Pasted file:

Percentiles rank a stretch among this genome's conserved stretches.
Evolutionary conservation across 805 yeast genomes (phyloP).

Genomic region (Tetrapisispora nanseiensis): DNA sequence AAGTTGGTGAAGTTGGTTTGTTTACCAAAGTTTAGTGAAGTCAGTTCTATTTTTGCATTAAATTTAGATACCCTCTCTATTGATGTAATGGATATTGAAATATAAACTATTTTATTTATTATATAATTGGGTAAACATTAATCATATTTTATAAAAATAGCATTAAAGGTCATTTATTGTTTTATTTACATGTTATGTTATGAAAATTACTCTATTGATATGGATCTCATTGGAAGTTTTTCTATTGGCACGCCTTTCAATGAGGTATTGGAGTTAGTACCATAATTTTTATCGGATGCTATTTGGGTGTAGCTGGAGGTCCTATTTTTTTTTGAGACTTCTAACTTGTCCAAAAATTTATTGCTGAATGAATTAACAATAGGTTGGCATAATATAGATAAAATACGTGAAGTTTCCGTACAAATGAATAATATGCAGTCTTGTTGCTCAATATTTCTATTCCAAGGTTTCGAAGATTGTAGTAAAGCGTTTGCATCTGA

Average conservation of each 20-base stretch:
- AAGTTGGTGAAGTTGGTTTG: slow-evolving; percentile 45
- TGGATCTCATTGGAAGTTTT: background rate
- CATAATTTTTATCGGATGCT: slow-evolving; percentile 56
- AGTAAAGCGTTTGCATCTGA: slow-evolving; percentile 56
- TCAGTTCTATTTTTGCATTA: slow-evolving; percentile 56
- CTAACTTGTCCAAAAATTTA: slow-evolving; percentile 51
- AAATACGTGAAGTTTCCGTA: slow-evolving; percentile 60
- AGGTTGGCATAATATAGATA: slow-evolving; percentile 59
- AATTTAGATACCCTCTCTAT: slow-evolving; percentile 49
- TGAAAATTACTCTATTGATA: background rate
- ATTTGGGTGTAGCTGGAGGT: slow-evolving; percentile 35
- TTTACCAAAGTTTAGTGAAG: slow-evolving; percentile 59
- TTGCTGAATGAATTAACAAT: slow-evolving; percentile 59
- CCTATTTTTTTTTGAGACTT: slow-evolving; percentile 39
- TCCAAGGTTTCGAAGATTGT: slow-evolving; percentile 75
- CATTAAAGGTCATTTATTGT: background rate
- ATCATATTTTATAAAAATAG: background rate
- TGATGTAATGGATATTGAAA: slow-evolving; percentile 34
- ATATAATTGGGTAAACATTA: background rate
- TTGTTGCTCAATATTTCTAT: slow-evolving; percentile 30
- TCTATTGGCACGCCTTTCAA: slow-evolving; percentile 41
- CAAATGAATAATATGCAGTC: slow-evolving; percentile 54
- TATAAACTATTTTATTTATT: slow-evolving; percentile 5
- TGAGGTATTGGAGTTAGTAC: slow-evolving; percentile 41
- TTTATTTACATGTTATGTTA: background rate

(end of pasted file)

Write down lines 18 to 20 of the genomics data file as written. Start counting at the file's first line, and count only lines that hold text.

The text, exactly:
- CCTATTTTTTTTTGAGACTT: slow-evolving; percentile 39
- TCCAAGGTTTCGAAGATTGT: slow-evolving; percentile 75
- CATTAAAGGTCATTTATTGT: background rate